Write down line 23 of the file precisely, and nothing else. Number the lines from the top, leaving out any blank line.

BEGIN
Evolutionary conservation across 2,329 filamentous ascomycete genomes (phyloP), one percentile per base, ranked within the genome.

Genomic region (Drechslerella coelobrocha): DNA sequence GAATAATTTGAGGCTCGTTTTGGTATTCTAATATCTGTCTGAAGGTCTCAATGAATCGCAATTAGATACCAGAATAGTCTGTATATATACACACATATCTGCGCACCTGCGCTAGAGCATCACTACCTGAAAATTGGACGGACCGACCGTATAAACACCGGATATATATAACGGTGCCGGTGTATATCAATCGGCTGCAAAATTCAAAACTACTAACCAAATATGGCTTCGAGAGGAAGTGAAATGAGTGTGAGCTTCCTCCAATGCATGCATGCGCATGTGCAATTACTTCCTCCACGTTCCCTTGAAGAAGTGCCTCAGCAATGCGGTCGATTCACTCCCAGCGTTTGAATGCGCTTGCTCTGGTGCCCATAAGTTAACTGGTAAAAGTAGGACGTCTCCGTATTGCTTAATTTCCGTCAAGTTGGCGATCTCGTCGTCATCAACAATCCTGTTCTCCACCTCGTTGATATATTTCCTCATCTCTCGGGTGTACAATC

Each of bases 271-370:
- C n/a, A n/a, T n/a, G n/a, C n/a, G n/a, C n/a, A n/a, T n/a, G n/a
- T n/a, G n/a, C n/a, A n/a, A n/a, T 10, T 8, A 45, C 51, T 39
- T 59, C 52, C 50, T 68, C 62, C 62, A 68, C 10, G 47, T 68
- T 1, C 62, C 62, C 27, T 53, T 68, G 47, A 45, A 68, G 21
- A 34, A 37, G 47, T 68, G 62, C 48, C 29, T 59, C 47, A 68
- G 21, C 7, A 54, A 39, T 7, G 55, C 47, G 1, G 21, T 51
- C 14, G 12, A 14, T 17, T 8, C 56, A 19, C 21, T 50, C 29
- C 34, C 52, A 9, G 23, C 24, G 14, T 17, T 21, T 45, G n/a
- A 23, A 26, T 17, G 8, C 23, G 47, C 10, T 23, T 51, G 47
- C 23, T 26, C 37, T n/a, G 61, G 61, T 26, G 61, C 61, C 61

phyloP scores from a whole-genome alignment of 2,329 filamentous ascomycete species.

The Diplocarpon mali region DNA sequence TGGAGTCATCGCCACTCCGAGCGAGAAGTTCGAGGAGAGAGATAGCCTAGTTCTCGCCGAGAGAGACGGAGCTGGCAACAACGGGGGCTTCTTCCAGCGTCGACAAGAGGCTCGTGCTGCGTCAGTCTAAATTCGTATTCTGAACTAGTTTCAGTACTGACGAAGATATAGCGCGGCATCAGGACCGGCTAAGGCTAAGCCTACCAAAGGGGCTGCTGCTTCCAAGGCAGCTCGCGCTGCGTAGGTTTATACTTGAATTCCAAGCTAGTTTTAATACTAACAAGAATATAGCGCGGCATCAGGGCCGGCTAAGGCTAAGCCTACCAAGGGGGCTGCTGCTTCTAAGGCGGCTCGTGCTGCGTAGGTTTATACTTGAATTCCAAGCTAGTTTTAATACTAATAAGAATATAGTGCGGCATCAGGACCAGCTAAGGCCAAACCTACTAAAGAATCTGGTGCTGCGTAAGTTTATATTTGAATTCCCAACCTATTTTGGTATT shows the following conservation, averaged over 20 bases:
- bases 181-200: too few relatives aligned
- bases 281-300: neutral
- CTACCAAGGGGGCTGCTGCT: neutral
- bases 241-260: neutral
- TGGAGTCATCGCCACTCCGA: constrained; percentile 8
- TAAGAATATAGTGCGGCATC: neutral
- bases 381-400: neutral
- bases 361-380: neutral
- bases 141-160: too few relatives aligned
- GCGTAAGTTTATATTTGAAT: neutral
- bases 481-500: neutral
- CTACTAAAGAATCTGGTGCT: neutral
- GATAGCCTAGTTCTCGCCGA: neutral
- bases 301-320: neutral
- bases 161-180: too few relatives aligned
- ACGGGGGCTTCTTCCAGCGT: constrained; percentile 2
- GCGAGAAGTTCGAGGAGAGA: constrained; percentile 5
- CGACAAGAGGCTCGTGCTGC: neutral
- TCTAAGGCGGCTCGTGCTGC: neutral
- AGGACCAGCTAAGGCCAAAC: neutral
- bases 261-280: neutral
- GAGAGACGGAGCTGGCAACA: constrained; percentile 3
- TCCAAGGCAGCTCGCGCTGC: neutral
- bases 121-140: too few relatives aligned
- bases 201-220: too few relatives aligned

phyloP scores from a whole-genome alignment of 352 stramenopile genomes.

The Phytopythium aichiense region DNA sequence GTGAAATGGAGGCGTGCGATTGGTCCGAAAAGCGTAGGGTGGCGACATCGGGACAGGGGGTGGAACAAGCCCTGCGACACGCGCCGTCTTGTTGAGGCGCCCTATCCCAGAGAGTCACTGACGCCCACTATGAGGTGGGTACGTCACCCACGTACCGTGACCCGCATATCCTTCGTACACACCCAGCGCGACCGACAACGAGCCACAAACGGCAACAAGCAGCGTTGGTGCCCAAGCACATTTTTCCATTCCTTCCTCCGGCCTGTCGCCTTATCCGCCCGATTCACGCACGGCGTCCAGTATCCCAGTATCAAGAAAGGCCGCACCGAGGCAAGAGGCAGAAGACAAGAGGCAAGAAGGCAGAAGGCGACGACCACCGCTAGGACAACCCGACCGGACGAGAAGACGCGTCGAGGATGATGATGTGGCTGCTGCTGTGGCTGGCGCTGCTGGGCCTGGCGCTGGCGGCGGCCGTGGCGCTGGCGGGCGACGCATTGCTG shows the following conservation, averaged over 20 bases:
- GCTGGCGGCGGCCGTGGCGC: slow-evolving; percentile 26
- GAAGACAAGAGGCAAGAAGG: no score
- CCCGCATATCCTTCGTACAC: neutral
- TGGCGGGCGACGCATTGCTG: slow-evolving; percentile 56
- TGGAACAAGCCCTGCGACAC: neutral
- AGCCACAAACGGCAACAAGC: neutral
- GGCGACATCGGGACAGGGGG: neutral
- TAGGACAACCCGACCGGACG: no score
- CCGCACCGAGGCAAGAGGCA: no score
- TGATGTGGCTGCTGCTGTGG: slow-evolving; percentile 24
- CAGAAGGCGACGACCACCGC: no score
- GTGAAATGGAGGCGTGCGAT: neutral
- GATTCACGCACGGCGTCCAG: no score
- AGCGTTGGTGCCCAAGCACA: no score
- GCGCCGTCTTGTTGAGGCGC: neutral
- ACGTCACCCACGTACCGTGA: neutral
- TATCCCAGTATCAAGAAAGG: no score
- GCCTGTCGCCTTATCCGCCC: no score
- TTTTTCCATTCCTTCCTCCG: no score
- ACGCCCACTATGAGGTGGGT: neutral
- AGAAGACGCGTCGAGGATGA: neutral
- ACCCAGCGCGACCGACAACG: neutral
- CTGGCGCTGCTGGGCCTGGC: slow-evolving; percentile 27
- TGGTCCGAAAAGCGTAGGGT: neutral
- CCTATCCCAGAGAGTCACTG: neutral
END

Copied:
- bases 361-380: neutral